Mushrooms! Can They Really Help Your Immune System?

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In light of the apparently epic demise of my immune system over winter, I finally decided it was time to investigate a seemingly simple way of ‘boosting my immune system’ that I caught wind of some time ago: mushrooms.

Always somewhat partial to a bit of self-experimentation, I got hold of some ‘Coriolus versicolor’ tablets that were recommended to me by a nutritionist. According to the back of the packet, these tablets consist quite literally of Coriolus versicolor biomass. In other words, the tablets seem to simply be a convenient way of ingesting the mushroom.

Lo and behold! After successfully contracting a flu-like illness from my parents during a weekend away, I returned to uni and upped my intake to the maximum dose (as instructed by said nutritionist) and beat the both of them to full recovery within a few days, whilst they were still suffering more than a week later. Of course, this is totally unscientific. However, it has sparked my curiosity, and I thought I would take the opportunity to see if I could find some more information about whether mushrooms truly can benefit your immune system and, if so, how this is possible.

Coriolus Versicolor. Credit: Dake via Wikimedia Commons

Though fairly unexplored in Western medicine, there have been a huge number of claims that certain mushrooms have a beneficial effect on the immune system and can even inhibit tumour growth. Both wild and cultivated varieties are a rich source of both nutritional as well as antimicrobial and antifungal compounds. These compounds may even be of great use when it comes to tackling the current issue of drug resistance in pathogenic bacteria.

The medicinal properties of mushrooms have long been recognised in traditional Chinese medicine. Multiple studies also evidence the antitumour and immunomodulatory effects of various extracts from a number of mushrooms such as the polysaccharide-protein complex (PSPC) isolated from the edible mushroom, Tricholoma lobayense, and lectins from another edible mushroom, Tricholoma mongolicum. Interestingly, in an experiment from the 90s, preparations of the mushroom I took (Coriolus versicolor) appeared to activate cells of the immune system (specifically lymphocytes and macrophages) in mice. Furthermore, a 2015 study showed that Coriolus versicolor mushroom polysaccharides can also bind and activate B cells (important white blood cells of the immune system) in mice, and the results of a study carried out in 2012 suggested that this mushroom enhanced the ‘innate immune response’ in a species of fish and gave them protection against a specific bacterium.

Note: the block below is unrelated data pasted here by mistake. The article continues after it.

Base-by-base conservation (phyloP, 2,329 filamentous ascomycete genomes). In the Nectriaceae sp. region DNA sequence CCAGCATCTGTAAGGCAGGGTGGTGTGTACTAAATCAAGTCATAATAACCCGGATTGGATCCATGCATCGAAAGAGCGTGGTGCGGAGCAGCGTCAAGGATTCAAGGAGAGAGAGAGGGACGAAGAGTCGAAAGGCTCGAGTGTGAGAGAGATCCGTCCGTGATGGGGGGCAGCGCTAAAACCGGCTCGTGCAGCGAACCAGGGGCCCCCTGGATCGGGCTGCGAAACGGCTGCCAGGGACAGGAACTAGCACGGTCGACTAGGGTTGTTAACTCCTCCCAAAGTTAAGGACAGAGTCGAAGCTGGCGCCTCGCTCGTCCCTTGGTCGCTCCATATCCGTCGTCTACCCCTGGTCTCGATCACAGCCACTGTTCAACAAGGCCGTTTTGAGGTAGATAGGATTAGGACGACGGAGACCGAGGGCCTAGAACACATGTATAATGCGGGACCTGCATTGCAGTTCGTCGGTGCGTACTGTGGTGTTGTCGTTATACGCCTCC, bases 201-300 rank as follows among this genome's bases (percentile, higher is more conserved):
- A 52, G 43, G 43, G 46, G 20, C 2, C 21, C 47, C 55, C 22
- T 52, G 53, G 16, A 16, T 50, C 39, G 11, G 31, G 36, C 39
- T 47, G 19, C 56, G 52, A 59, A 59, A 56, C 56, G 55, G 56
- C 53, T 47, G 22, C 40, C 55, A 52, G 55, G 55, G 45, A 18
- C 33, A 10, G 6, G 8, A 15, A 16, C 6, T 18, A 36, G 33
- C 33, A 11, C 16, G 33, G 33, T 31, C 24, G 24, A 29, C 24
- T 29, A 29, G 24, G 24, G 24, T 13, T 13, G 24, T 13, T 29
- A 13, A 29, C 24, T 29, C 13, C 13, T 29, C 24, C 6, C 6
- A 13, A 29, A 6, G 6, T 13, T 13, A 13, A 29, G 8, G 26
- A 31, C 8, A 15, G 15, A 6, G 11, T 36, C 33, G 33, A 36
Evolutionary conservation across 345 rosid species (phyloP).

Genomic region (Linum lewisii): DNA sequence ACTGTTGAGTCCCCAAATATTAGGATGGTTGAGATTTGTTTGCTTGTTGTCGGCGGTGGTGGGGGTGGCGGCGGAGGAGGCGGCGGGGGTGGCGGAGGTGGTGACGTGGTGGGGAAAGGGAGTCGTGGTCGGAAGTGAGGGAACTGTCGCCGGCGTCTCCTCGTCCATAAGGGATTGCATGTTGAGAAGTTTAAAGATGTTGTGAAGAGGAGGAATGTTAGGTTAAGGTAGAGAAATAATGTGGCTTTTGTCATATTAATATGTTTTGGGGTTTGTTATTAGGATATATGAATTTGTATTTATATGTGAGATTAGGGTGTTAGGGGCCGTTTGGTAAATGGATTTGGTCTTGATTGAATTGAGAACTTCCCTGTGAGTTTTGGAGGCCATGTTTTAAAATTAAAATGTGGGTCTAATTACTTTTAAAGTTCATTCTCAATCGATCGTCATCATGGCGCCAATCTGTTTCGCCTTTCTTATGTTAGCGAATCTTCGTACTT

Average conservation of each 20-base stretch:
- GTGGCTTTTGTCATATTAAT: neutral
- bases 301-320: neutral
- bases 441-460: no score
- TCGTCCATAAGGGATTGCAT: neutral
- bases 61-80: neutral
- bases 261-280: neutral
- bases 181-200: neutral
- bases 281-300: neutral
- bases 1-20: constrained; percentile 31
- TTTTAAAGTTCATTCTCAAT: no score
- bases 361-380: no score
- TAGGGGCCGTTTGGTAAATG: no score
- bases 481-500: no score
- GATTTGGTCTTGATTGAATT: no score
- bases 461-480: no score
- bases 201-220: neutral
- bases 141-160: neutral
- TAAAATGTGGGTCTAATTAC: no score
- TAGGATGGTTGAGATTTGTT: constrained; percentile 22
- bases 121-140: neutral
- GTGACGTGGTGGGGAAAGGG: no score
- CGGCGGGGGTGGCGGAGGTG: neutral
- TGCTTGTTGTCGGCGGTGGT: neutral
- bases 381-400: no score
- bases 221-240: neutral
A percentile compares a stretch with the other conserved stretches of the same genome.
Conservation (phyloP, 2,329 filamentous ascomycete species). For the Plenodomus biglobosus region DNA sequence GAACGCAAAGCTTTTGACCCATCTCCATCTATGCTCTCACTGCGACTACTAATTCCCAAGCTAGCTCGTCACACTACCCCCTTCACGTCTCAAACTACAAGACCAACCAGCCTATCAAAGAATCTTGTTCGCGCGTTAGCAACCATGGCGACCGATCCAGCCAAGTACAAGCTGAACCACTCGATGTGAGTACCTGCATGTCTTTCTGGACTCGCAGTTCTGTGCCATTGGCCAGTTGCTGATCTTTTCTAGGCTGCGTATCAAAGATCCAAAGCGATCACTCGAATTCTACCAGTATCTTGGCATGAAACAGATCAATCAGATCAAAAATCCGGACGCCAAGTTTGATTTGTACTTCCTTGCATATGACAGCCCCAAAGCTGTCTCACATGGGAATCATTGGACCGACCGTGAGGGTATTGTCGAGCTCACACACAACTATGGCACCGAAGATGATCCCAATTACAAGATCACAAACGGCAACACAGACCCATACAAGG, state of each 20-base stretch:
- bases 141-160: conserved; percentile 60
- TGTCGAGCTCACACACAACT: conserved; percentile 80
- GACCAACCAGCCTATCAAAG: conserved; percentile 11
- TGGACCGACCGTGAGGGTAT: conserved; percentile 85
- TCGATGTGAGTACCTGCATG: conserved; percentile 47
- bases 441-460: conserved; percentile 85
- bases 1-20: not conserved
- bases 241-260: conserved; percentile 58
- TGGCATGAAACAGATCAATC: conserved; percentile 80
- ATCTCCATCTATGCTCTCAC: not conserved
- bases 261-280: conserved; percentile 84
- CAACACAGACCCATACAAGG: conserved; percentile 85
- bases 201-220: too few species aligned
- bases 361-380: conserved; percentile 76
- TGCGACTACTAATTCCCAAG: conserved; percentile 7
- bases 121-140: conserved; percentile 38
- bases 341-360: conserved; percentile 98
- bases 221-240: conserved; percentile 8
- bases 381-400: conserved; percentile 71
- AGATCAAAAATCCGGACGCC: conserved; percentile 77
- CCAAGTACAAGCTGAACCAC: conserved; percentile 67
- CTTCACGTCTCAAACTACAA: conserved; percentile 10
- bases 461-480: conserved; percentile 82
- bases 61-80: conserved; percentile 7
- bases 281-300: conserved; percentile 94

In 2001 Dr John Wilkinson of the herbal medicine department at Middlesex University told the BBC:

The West is now well aware of herbal medicines. The next class of natural medicines will be mushrooms.

In fact, my basic internet research brought a whole load of studies to my attention detailing the fabulous antitumour and immunomodulatory effects of various mushroom extracts. So why, in 2018, do we still not come across their use by doctors more often? Unfortunately, whilst mushrooms are being recommended by practitioners of more alternative medicines, we still need more clinical trials to thoroughly assess their efficacy before they can be marketed as ‘medical treatments’ for preventing and curing illnesses. Of course, it’s really important that we thoroughly study new remedies in people before they can be prescribed. Nicholas P. Money, a professor of botany at Miami University, stresses that,

We should be very wary when we read about the seemingly miraculous properties of lingzhi, lion’s mane, turkey tail, chaga, and other fungi.

However, many seem to agree that mushrooms have great potential. One such individual is Paul Stamets, who has not only received great recognition for his work as a mycologist but is also the founder and president of a company who distribute mushroom supplements. So, while we may not be seeing ‘shrooms crop up at the doctor’s at the moment, perhaps it is something to look forward to in the future.

For now, anyway, I’m happy to continue playing guinea pig and carry on taking my handy-dandy Coriolus versicolor tablets. I’ll let you know how it goes!

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